Religion.—Most of the Basuto are still heathen, though several missionary organizations are active. The most important denominations, from the point of view of numbers, are the French Protestant Church and the Paris Evangelical Mission, which, in 1921, claimed 66,883 native adherents. Next came the Church of Rome with 38,894, and the Anglican Church with 18,839. The total number of Christian Basuto is given as General.—Basutoland is one of the most prosperous and best administered native areas south of the Zambezi. The people, under British guidance, are making rapid progress in improving both their mental and material ways of life, and they co-operate will ingly with the Government in its efforts to improve health, educa tion, cattle breeding, agriculture, etc. They are intensely loyal to the Imperial connection.

Until the beginning of the 19th century Basutoland appears to have been uninhabited save by wandering Bushmen, whose rude rock pictures are to be found in several parts of the Draken berg. About 1800 the country was occupied by various tribes of Bechuana, such as Batau, Basuto, Baputi, who then possessed the greater part of what is now the Orange Free State province. They appear to have recognized the paramount authority of a family descended from a chief named Monaheng. By the wars of the Zulu chiefs Chaka, Matiwana, and Mosilikatze, these tribes were largely broken up, and it is recorded that one tribe, living in the Maluti mountains, was reduced to cannibalism. At this period a young man named Moshesh (born about 1790), who was of the family of Monaheng and already noted as hunter and warrior, gathered round him the remnants of several broken clans, out of which he welded the existing Basuto nation. He established himself in 1824 on the rock-fortress of Thaba Bosigo, where, in 1831, he successfully defended himself against Mosilikatze. In 1833 Moshesh invited the missionaries of the Societe des Missions Evangeliques of Paris to settle in his country, and from that day until his death proved their firm friend. In 1836-37 large parties of emigrant Boers settled north of the Orange, and before long disputes arose between them and Moshesh, who claimed a great part of the land on which the white farmers had settled. The Basuto acquired an unenviable notoriety as a race of bold cattle lifters and raiders, and the emigrant Boers found them extremely troublesome neighbours. If the Basuto were eager for cattle, the Boers were eager for land ; and their encroach ments on the territories of the Basuto led to a proclamation in 1842 by Sir George Napier, the then governor of Cape Colony, forbidding further encroachments on Basutoland. In 1843 a treaty was signed with Moshesh creating Basutoland a native state under British protection.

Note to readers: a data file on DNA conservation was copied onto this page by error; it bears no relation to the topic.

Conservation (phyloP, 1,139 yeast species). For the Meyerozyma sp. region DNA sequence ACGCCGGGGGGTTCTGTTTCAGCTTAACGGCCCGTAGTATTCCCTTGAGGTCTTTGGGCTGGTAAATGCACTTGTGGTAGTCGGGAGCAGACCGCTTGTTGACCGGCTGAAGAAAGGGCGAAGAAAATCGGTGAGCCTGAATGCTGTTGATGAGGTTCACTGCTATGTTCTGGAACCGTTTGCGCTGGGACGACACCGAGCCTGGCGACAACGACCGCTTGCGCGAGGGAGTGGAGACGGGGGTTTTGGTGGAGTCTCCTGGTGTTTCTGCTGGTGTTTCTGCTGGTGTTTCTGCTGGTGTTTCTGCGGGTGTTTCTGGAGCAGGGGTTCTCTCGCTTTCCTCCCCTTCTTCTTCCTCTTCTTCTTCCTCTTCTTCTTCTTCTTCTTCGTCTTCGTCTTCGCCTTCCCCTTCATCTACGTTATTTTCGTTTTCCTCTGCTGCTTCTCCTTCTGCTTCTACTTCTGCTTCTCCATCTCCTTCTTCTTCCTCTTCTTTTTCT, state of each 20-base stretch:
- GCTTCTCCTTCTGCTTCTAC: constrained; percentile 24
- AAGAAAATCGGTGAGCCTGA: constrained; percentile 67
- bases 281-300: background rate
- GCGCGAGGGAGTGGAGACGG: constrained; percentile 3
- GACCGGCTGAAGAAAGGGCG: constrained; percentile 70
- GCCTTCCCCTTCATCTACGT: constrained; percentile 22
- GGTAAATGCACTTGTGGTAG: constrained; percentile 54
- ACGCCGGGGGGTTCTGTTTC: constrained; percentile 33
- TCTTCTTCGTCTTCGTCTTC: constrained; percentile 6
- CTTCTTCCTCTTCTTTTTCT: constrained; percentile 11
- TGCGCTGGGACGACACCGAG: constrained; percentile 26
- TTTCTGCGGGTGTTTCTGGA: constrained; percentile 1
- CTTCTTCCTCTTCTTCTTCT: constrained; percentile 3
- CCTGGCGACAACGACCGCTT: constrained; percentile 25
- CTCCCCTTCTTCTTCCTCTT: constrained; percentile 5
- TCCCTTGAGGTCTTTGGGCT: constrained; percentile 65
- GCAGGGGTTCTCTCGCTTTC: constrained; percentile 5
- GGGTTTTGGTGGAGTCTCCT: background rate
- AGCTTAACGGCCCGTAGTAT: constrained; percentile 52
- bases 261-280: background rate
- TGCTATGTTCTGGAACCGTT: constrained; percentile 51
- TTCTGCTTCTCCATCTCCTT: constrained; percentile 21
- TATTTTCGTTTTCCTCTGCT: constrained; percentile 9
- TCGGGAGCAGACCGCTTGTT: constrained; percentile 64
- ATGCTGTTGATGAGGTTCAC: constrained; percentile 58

Quarrels between Basuto and Boers continued : there were also interminable disputes between the Basuto and other Bechuana tribes. After the proclamation of British sovereignty over the Orange river regions by Sir Harry Smith in 1848, Moshesh was unwillingly induced by Sir Harry to surrender his claims to part of the territory recognized as his by the Napier treaty. Disputes again arose and there was fighting in 1851 between the Basuto and a commando composed of British soldiers, farmers, and a native contingent, in which the Basuto were victorious. Both sides had just grievances and efforts to reach an accommodation were made. They failed, and in 1852 General Sir George Cathcart, who had succeeded Sir Harry Smith as governor of Cape Colony, led a small force against Moshesh. With that peculiar statecraft for which he was famous, Moshesh saw that he could not hope permanently to hold out against the British troops and followed up some successful skirmishes with General Cathcart by writ ing him a letter, in which he said : "As the object for which you have come is to have a compensation for Boers, I beg you will be satisfied with what you have taken. You have shown your power; you have chastised ; I will try all I can to keep my people in order in the future." General Cathcart accepted the offer of Moshesh and peace was proclaimed, the Basuto power being unbroken. Fourteen months later (Feb. 1854) Great Britain renounced sovereignty over the farmers settled beyond the Orange, and Moshesh found himself face to face with the newly consti tuted Free State. The Boers and the Basuto proved, as hitherto, bad neighbours. During a war which broke out in 1865, Moshesh unavailingly appealed for British protection; the Boers proved victorious in the conflict, conquered a fertile strip of Basuto territory and forced Moshesh to sign a humiliating treaty at Thaba Bosigo. Moshesh again appealed for protection to the British, saying: "Let me and my people rest and live under the large folds of the flag of England before I am no more." On this occasion the British decided to take over Basutoland, and a proclamation of annexation was issued on March 12, 1868. Much against their wishes the Free State Boers were compelled to recognize the British annexation. The Treaty of Aliwal North, concluded (1869) between the Free State and the High Com missioner, defined the boundary between the Free State and Basutoland. By it the fertile strip of country west of the Caledon river, known as the Conquered Territory, was finally transferred to the Free State. The next year (187o) Moshesh died. For nearly 5o years he had led his people skilfully and well. He was one of the rare instances among the Bantu of a leader endowed with intellectual gifts which placed him on a level with highly endowed Europeans, and his life-work left a permanent mark on South African history.